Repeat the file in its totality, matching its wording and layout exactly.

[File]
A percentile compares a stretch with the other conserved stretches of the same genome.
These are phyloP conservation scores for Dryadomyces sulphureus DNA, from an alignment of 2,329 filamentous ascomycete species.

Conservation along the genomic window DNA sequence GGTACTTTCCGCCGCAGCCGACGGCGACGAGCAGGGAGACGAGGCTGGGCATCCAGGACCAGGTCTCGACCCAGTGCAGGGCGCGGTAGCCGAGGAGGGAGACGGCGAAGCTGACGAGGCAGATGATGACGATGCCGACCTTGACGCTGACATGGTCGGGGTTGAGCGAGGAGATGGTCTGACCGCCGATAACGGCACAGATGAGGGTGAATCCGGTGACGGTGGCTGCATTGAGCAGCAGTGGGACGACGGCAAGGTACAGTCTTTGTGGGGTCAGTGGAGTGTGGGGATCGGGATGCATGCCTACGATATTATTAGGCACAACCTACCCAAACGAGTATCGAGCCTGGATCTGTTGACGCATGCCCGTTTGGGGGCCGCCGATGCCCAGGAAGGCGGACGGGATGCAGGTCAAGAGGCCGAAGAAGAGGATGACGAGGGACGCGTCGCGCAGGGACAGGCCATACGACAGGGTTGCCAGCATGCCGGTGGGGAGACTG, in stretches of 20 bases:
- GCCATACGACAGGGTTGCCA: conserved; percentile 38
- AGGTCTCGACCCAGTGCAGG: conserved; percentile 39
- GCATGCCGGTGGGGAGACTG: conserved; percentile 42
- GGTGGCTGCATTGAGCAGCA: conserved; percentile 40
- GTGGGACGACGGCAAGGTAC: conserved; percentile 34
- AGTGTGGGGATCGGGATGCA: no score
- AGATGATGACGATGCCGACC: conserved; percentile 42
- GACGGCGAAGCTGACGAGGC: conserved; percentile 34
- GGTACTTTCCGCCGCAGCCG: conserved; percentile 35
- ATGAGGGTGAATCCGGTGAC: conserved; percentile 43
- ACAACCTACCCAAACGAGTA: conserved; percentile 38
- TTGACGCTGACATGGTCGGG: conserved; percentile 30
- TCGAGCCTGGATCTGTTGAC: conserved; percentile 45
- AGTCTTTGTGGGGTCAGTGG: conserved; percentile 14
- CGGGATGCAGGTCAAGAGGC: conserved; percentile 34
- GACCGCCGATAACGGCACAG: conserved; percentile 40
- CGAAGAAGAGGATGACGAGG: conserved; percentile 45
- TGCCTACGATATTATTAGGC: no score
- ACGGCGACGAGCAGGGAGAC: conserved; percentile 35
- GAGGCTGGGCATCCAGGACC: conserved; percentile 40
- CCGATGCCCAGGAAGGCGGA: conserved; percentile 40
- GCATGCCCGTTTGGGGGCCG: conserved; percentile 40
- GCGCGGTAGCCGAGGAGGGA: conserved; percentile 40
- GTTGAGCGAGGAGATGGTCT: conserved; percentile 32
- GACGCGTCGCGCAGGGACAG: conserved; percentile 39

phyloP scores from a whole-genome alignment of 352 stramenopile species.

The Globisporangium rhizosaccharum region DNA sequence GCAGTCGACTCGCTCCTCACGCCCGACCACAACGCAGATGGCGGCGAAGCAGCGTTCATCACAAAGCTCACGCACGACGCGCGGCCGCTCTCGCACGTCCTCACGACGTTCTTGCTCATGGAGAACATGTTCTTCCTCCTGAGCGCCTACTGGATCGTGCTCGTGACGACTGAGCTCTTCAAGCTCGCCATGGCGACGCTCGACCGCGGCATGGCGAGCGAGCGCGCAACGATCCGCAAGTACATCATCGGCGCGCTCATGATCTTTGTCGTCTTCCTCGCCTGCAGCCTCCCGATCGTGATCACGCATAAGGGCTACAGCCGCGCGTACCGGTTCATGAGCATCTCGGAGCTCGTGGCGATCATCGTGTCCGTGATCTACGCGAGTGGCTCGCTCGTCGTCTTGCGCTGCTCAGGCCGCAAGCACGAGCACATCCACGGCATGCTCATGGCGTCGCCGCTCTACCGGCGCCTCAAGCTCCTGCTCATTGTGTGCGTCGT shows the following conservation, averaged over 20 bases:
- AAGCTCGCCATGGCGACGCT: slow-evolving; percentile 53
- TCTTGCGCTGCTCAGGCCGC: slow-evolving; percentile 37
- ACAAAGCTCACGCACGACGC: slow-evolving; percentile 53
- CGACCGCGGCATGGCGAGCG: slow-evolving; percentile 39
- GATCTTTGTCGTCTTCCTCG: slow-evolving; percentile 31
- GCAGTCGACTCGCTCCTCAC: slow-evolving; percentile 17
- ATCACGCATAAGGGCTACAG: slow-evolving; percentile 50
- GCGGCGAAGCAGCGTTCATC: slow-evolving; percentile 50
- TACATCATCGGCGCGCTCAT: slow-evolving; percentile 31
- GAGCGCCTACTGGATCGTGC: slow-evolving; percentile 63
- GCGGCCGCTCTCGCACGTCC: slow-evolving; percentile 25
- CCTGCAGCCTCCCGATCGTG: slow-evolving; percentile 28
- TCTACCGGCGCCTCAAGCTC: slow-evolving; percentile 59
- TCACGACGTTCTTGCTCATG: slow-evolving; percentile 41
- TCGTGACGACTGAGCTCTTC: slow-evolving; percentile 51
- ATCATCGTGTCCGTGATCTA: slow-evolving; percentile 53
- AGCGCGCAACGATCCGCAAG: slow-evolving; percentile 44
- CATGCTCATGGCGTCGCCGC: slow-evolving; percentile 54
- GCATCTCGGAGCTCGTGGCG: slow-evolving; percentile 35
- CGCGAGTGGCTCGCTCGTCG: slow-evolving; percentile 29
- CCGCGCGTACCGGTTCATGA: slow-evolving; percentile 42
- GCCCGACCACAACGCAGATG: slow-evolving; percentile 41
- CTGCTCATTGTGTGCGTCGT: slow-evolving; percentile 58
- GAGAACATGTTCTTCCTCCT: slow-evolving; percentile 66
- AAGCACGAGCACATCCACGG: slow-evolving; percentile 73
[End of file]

A percentile compares a stretch with the other conserved stretches of the same genome.
These are phyloP conservation scores for Dryadomyces sulphureus DNA, from an alignment of 2,329 filamentous ascomycete species.

Conservation along the genomic window DNA sequence GGTACTTTCCGCCGCAGCCGACGGCGACGAGCAGGGAGACGAGGCTGGGCATCCAGGACCAGGTCTCGACCCAGTGCAGGGCGCGGTAGCCGAGGAGGGAGACGGCGAAGCTGACGAGGCAGATGATGACGATGCCGACCTTGACGCTGACATGGTCGGGGTTGAGCGAGGAGATGGTCTGACCGCCGATAACGGCACAGATGAGGGTGAATCCGGTGACGGTGGCTGCATTGAGCAGCAGTGGGACGACGGCAAGGTACAGTCTTTGTGGGGTCAGTGGAGTGTGGGGATCGGGATGCATGCCTACGATATTATTAGGCACAACCTACCCAAACGAGTATCGAGCCTGGATCTGTTGACGCATGCCCGTTTGGGGGCCGCCGATGCCCAGGAAGGCGGACGGGATGCAGGTCAAGAGGCCGAAGAAGAGGATGACGAGGGACGCGTCGCGCAGGGACAGGCCATACGACAGGGTTGCCAGCATGCCGGTGGGGAGACTG, in stretches of 20 bases:
- GCCATACGACAGGGTTGCCA: conserved; percentile 38
- AGGTCTCGACCCAGTGCAGG: conserved; percentile 39
- GCATGCCGGTGGGGAGACTG: conserved; percentile 42
- GGTGGCTGCATTGAGCAGCA: conserved; percentile 40
- GTGGGACGACGGCAAGGTAC: conserved; percentile 34
- AGTGTGGGGATCGGGATGCA: no score
- AGATGATGACGATGCCGACC: conserved; percentile 42
- GACGGCGAAGCTGACGAGGC: conserved; percentile 34
- GGTACTTTCCGCCGCAGCCG: conserved; percentile 35
- ATGAGGGTGAATCCGGTGAC: conserved; percentile 43
- ACAACCTACCCAAACGAGTA: conserved; percentile 38
- TTGACGCTGACATGGTCGGG: conserved; percentile 30
- TCGAGCCTGGATCTGTTGAC: conserved; percentile 45
- AGTCTTTGTGGGGTCAGTGG: conserved; percentile 14
- CGGGATGCAGGTCAAGAGGC: conserved; percentile 34
- GACCGCCGATAACGGCACAG: conserved; percentile 40
- CGAAGAAGAGGATGACGAGG: conserved; percentile 45
- TGCCTACGATATTATTAGGC: no score
- ACGGCGACGAGCAGGGAGAC: conserved; percentile 35
- GAGGCTGGGCATCCAGGACC: conserved; percentile 40
- CCGATGCCCAGGAAGGCGGA: conserved; percentile 40
- GCATGCCCGTTTGGGGGCCG: conserved; percentile 40
- GCGCGGTAGCCGAGGAGGGA: conserved; percentile 40
- GTTGAGCGAGGAGATGGTCT: conserved; percentile 32
- GACGCGTCGCGCAGGGACAG: conserved; percentile 39

phyloP scores from a whole-genome alignment of 352 stramenopile species.

The Globisporangium rhizosaccharum region DNA sequence GCAGTCGACTCGCTCCTCACGCCCGACCACAACGCAGATGGCGGCGAAGCAGCGTTCATCACAAAGCTCACGCACGACGCGCGGCCGCTCTCGCACGTCCTCACGACGTTCTTGCTCATGGAGAACATGTTCTTCCTCCTGAGCGCCTACTGGATCGTGCTCGTGACGACTGAGCTCTTCAAGCTCGCCATGGCGACGCTCGACCGCGGCATGGCGAGCGAGCGCGCAACGATCCGCAAGTACATCATCGGCGCGCTCATGATCTTTGTCGTCTTCCTCGCCTGCAGCCTCCCGATCGTGATCACGCATAAGGGCTACAGCCGCGCGTACCGGTTCATGAGCATCTCGGAGCTCGTGGCGATCATCGTGTCCGTGATCTACGCGAGTGGCTCGCTCGTCGTCTTGCGCTGCTCAGGCCGCAAGCACGAGCACATCCACGGCATGCTCATGGCGTCGCCGCTCTACCGGCGCCTCAAGCTCCTGCTCATTGTGTGCGTCGT shows the following conservation, averaged over 20 bases:
- AAGCTCGCCATGGCGACGCT: slow-evolving; percentile 53
- TCTTGCGCTGCTCAGGCCGC: slow-evolving; percentile 37
- ACAAAGCTCACGCACGACGC: slow-evolving; percentile 53
- CGACCGCGGCATGGCGAGCG: slow-evolving; percentile 39
- GATCTTTGTCGTCTTCCTCG: slow-evolving; percentile 31
- GCAGTCGACTCGCTCCTCAC: slow-evolving; percentile 17
- ATCACGCATAAGGGCTACAG: slow-evolving; percentile 50
- GCGGCGAAGCAGCGTTCATC: slow-evolving; percentile 50
- TACATCATCGGCGCGCTCAT: slow-evolving; percentile 31
- GAGCGCCTACTGGATCGTGC: slow-evolving; percentile 63
- GCGGCCGCTCTCGCACGTCC: slow-evolving; percentile 25
- CCTGCAGCCTCCCGATCGTG: slow-evolving; percentile 28
- TCTACCGGCGCCTCAAGCTC: slow-evolving; percentile 59
- TCACGACGTTCTTGCTCATG: slow-evolving; percentile 41
- TCGTGACGACTGAGCTCTTC: slow-evolving; percentile 51
- ATCATCGTGTCCGTGATCTA: slow-evolving; percentile 53
- AGCGCGCAACGATCCGCAAG: slow-evolving; percentile 44
- CATGCTCATGGCGTCGCCGC: slow-evolving; percentile 54
- GCATCTCGGAGCTCGTGGCG: slow-evolving; percentile 35
- CGCGAGTGGCTCGCTCGTCG: slow-evolving; percentile 29
- CCGCGCGTACCGGTTCATGA: slow-evolving; percentile 42
- GCCCGACCACAACGCAGATG: slow-evolving; percentile 41
- CTGCTCATTGTGTGCGTCGT: slow-evolving; percentile 58
- GAGAACATGTTCTTCCTCCT: slow-evolving; percentile 66
- AAGCACGAGCACATCCACGG: slow-evolving; percentile 73